Maxine Scates is the author of three books of poetry, Undone (New Issues 2011) Toluca Street and Black Loam. She is coeditor, with David Trinidad, of Holding Our Own: The Selected Poems of Ann Stanford. Her poems have been widely published in such journals as AGNI, The American Poetry Review, Ironwood, The Massachusetts Review, Ploughshares and The Virginia Quarterly Review, and her work has received the Agnes Lynch Starrett Poetry Prize, the Oregon Book Award for Poetry, the Lyre Prize, and a Pushcart Prize. She has taught at Lane Community College, Lewis and Clark College and most recently Reed College. She lives in Eugene, Oregon.

 Judith Montgomery

Judith H. Montgomery lives in the High Desert of Oregon. Her poems appear in such journals as Ars Medica, The Bellingham Review, Dogwood, The Evansville Review, and Hunger Mountain, as well as in several anthologies including, most recently, I Go to the Ruined Place: Contemporary Poems in Defense of Global Human Rights. (Lost Horse Press, 2009). She is the author of Passion (2000 Oregon Book Award), Red Jess, and Pulse & Constellation. With the support of fellowships in poetry from Literary Arts and from the Oregon Arts Commission, she is working on two new manuscripts (Blue Fields, Burning, and Ambiguous Gift). She has received residencies from Soapstone, Caldera, and Hypatia; several of her poems have been nominated for Pushcart prizes. She enjoys teaching as well as writing, and reviews poetry books for Calyx and the Valparaiso Poetry Review. She was the 2005-2006 Scholar-in-Residence at Central Oregon Community College.

From Dan Nelson:

 Hey there all you lovers of great poetry,
My condolences to all of you who missed our October reading. We had the usual stellar cast (plus a few great new additions) for the open mic portion of the evening. And then there was the remarkable Dan Raphael. The man is a virtuoso with the english language, torqueing words until they give up there vital essences, creating imagery that crawls around your brain and burrows into your consciousness like a mole in soft earth. Plus he is a great performance artist. Thank you Dan, and thanks to everyone else who promoted, attended or participated in the event. And special gratitude to our gracious new hosts at Paper Tiger, Kenny and Sue Fletcher.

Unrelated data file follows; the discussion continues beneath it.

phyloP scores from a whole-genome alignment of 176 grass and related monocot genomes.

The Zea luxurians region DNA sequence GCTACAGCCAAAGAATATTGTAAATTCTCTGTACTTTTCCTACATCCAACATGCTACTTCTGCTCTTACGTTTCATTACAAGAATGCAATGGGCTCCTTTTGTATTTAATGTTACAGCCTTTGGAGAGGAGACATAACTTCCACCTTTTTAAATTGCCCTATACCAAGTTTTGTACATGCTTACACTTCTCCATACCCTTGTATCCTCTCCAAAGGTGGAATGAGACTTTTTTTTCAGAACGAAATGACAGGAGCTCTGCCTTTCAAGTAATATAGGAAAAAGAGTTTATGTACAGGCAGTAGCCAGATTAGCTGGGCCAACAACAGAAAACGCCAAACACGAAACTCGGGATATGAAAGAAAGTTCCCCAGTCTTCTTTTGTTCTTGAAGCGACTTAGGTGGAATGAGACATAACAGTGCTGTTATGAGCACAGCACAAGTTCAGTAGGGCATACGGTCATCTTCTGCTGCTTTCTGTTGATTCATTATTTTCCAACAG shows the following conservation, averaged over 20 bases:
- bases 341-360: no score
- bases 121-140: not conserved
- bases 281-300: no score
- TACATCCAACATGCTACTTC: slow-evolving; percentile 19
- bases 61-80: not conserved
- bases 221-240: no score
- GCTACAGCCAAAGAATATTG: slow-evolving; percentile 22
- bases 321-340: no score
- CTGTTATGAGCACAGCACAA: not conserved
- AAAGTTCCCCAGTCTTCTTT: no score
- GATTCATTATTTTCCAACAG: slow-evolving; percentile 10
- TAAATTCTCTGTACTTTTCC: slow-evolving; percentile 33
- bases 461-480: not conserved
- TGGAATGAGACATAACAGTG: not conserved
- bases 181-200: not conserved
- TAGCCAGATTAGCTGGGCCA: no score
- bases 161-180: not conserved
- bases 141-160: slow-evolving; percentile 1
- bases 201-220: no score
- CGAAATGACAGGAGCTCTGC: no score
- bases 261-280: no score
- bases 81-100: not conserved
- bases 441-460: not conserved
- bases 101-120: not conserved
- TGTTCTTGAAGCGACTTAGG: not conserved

For November's Third Thursday reading (7pm on Nov. 17th at Paper Tiger Coffeehouse, 703 Grand Blvd in Vancouver; Located about a mile east of I-5 between Mill Plain and Evergreen) I am thrilled to announce we will be featuring the phenomenal talent of Paulann Petersen. Oregon’s sixth Poet Laureate, Paulann Petersen has five full-length books of poetry: The Wild Awake, Blood-Silk, A Bride of Narrow Escape, Kindle, and The Voluptuary, published by Lost Horse Press in 2010. She was a Stegner Fellow at Stanford University, and the recipient of the 2006 Holbrook Award from Oregon Literary Arts. A current Associate Fellow at the Attic Institute, she serves on the board of Friends of William Stafford, organizing the January Stafford Birthday Events.

Paulann has the rare ability to create skeins of gorgeous imagery which she blends into a whole which offers crystal clarity. The folks who didn't get chosen to be Poet Laureate of Oregon can take comfort in knowing they lost out to a master. Kinda like all the NBA greats who didn't win a championship during Michael Jordan's reign. She is that good.

So , if you care about great verse and know you deserve the best, hie yourself on down to Paper Tiger on November 17th for a night of great company, great beverages, and some of the finest poetry in the Pacific Northwest. You will be glad you did.

I'll leave you with a sample of Paulann’s work to insure you'll make every effort to get there and hear her in person.

Dan Nelson


A bird’s beak. Recurved,
decurved, serrate, hooked.
Each to its purpose.
Dark, pale, honeyed, dun,
of use. Stabbing, probing, it keeps
its size, its shape, by balancing
constant growth and constant use.
A small and honed proof.

Onward it grows, fed by a heart’s